Tree Tenders Help Young Trees Survive City Life
Before Caitlin Lenahan worked for Tree Pittsburgh — before she knew about tree biology, or advocated for tree care on a daily basis — she found it hard not to be affected by trees. She was a student in Pittsburgh at the time. She always walked the same way to get to her job at a local coffee shop. Along the way, there was one particular tree that caught her attention.
"It was huge," Lenahan said. "It was kind of the type of tree where, if you stood underneath it, in the summer all the leaves would be there, and it would be like a leafy cave that you could be inside of."
But then a huge windstorm struck, and trees were destroyed throughout the city.
Lenahan said, "I kept thinking, 'Well, the tree I like the best is still going to be there.' And it totally wasn't. It was blown apart into splinters. It was incredible. I couldn't believe it. Oh man, it was devastating. I couldn't believe it wasn't there."
Trees can have an enormous impact on life in a city, but they were never really meant to live in one. Trees aren't designed to stand alone in a park and feel the full force of the wind, to be nicked by lawnmowers, or to have the soil over their roots compacted by sidewalks and roads.
But in a city, trees are exposed to these things every day, and sometimes they need a bit of human intervention to survive. And this is where the Tree Tenders come in.
It's a chilly evening, one of the first to really feel like fall, when the Troy Hill Tree Tenders hit the streets in Pittsburgh's North Side.
"What we just did was, pull all the weeds in the pit, fluff up the mulch a little bit, kind of fluff up the feathers, and then we put a thin layer of new mulch down," said Kathy Croft, one of about 10 volunteers to pitch in. They each wear a bright yellow vest with the words "TREE TENDER" in capital letters on the back.
"We feel it's our job to make this neighborhood look better, and the fastest way is to populate the neighborhood with trees," she said.
Tree Tenders was developed by Tree Pittsburgh. It teaches volunteers, like Croft, to care for newly planted trees in their own communities. First, they learn about urban forestry and tree identification. Then they put these lessons to work.
Jake Milofsky coordinates the Troy Hill workshop.
"Up here at the top of Rialto Street, there are eleven new trees that have been planted — red buds and serviceberries," Milofsky said. "Having that new layer of mulch down will be beneficial as it gets cold and salt trucks come by."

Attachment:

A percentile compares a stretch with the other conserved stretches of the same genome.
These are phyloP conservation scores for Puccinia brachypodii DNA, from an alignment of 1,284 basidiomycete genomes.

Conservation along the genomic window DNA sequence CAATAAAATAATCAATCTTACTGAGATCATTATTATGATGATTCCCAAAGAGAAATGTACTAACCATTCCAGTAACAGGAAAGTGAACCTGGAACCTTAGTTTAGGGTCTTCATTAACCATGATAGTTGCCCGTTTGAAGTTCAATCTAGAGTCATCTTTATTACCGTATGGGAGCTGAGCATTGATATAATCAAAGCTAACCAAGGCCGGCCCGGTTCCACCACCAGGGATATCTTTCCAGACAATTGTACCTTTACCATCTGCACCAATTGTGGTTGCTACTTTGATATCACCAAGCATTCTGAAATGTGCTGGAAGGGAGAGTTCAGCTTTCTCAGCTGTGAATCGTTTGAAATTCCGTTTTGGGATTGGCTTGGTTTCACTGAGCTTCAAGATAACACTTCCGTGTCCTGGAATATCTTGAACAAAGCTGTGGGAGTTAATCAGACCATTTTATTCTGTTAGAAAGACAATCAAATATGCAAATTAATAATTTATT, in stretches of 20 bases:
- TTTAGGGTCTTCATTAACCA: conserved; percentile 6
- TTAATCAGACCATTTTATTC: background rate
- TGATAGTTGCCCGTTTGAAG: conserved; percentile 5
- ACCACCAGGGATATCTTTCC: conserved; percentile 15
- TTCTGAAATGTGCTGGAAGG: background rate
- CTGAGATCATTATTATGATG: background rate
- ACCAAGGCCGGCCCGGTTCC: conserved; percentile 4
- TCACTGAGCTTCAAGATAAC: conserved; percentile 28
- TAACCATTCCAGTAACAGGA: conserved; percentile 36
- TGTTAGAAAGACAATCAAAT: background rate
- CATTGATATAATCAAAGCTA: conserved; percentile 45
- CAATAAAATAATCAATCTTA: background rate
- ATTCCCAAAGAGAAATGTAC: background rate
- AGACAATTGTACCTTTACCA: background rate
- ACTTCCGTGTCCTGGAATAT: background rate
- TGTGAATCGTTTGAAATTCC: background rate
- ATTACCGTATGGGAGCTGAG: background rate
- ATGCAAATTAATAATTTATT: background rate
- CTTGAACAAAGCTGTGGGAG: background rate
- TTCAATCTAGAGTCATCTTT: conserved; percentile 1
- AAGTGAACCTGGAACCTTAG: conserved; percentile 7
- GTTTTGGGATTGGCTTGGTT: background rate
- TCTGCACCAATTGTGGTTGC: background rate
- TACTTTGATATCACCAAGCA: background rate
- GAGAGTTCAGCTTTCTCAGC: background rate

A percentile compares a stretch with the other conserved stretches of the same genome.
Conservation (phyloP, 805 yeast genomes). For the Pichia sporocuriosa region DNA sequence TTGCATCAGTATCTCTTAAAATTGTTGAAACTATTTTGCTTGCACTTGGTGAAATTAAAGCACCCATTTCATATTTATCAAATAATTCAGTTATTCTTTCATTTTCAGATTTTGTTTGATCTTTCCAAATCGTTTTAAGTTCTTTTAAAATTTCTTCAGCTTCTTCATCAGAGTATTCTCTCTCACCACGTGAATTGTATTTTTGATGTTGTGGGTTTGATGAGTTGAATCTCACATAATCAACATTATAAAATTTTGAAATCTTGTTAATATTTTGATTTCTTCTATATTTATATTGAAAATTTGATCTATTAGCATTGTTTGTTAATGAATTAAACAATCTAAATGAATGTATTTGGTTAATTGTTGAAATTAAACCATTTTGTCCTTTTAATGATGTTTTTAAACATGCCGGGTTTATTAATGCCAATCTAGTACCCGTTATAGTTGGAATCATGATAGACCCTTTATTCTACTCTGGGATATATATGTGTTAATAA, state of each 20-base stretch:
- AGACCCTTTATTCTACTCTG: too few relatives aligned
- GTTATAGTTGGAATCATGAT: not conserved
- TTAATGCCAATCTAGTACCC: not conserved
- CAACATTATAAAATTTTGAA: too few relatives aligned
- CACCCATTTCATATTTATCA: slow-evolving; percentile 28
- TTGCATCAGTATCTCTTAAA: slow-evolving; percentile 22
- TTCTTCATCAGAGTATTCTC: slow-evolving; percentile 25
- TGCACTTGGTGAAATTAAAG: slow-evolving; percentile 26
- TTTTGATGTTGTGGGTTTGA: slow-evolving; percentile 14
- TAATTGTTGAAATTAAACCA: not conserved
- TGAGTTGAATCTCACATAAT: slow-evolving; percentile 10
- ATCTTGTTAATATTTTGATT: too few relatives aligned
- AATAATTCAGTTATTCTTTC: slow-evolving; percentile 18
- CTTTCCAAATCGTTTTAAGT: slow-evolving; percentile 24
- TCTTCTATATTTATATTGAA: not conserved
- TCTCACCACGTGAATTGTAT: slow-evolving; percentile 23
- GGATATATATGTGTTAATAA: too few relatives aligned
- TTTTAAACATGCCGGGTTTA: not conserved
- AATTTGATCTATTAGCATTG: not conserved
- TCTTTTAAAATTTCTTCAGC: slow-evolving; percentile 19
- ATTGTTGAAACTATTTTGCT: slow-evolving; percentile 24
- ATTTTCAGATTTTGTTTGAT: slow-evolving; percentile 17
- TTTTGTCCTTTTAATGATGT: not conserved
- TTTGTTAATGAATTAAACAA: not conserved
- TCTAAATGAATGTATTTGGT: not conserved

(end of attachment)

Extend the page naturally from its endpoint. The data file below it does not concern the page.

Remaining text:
Since they started keeping track, the survival rate for new trees planted by volunteers in Pittsburgh is 97 percent. This is an unprecedented number among cities with similar programs. It's even higher than the survival rate of trees planted by contractors. Lenahan says that this is most likely because the volunteers are more invested. They're around day to day.
"In the past 15 years, we could look at data about when new trees were planted in the city and they were dying within 5 to 7 years, and presumably, that was because nobody was looking after them," Lenahan said. "They were put in the ground and not maintained: no water, the stakes weren't pulled, and they were forgotten about. Tree Tenders are really eyes on the street."
And this is important, because while Pittsburgh does have a forestry budget, most of it goes toward maintaining trees, and none of it goes toward planting new ones.
This doesn't mean that new trees aren't planted. It just means that it's up to nonprofits, like Tree Pittsburgh, to help do the work that the city can't afford to do on its own. So, when new trees are planted, it's that much more important to make sure that they survive.
And when they do, trees can lead to some profound benefits.
Trees are known to cool houses and save homeowners on electric bills in the summer. In the winter, they serve as windbreaks and reduce heat loss. Research conducted in 2008 by Tree Pittsburgh and the Davey Resource Group estimates these savings alone at $1.2 million annually.
In Troy Hill, Kathy Croft says she can feel the difference.
"I have a thermometer in my back yard," Croft said, "and this summer several times I knew what the temperature was in the sun — it was in the 90s — and I would go to the backyard and check the thermometer there, and it would be 10 to 12 degrees cooler in my backyard because of the cover of the foliage. And that's pretty nice."
More than that, trees result in cleaner air and less erosion and storm runoff. They can significantly increase property values. Some studies have shown that trees can even reduce crime rates and yield greater sales in business districts.
All things considered, Tree Pittsburgh calculates that every dollar invested in street trees yields almost $3 in benefits. In Pittsburgh, that translates to $2.4 million every year.
And if the trees keep growing, that number will get bigger, too.